What is the proper way to relate to your mind? The voice asked. Should you always do what it says? Clearly not, for we have all kinds of thoughts that are irrelevant or fantastic. Should we ignore what it says? No again, because the mind gives us all the desires upon which we build our lives.
There is no single way to relate to the mind. You canít take a stance that will always work. When people decide arbitrarily to be optimists, they may miscalculate when it comes to serious crises, evildoing, wars, personal conflicts, etc. If they decide arbitrarily to be pessimists, they will miss many opportunities for joy, fulfillment, hope, and faith.
My mental guide showed me this, and I was intrigued. It would appear that being spiritual is one stance that works, yet there are situations where even being spiritual Ė tolerant, loving, accepting, and detached from materialism Ė wonít work at all.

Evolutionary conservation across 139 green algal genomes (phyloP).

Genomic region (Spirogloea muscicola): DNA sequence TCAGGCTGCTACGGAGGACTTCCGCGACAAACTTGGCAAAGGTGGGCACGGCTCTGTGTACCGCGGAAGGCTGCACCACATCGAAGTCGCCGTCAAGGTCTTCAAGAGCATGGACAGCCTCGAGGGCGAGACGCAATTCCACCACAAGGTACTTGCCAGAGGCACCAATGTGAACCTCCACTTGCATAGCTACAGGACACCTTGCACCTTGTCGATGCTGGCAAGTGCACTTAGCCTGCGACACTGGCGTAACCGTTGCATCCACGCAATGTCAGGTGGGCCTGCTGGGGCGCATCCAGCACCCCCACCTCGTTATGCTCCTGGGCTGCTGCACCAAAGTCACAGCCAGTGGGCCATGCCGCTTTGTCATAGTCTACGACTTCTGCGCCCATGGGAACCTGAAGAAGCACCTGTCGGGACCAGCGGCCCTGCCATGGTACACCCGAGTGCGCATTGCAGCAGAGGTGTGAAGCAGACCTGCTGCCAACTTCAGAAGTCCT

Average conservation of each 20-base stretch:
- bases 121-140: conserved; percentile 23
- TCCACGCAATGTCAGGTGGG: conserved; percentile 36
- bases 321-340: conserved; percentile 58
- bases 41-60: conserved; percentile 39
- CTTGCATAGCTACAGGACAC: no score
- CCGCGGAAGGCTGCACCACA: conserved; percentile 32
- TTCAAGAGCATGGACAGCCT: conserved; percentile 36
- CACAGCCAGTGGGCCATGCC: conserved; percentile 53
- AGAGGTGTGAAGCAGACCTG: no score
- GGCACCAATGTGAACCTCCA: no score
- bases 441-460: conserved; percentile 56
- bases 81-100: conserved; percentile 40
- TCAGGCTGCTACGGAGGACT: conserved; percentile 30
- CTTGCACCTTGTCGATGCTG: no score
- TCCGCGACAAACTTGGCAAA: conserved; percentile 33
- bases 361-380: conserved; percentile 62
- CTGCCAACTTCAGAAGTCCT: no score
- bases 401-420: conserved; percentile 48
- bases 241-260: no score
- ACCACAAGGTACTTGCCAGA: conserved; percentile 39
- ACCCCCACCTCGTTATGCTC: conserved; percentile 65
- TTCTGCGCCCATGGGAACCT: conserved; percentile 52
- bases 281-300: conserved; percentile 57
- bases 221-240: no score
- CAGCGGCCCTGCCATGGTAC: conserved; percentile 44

A parent canít simply accept and love a child addicted to cocaine, for example; active intervention is called for. A thousand other examples come to mind. Love wonít defeat torturers; tolerance wonít stop the excess of fanatics. A person must find an infinitely flexible way to relate to the mind; otherwise something gets lost. The most precious gift of the mind Ė its total freedom Ė is the source of our creativity.
Now, my mental guide said, look at the world. Isnít it the same as the mind? The same unpredictability prevails, and therefore you cannot take a fixed attitude toward the world that works. People who are congenitally optimistic about the future are as shortsighted as people who are congenitally pessimistic.
Mind, the world, and Karma are the same thing, perfect mirrors of one another. Their complexity is impossible to fathom. Their infinite connections can never be mapped out, and even if they could be, the next tick of the clock will bring a new, equally infinite set of possibilities.
Adapted from Life After Death: The Burden of Proof, by Deepak Chopra (Harmony Books, 2006).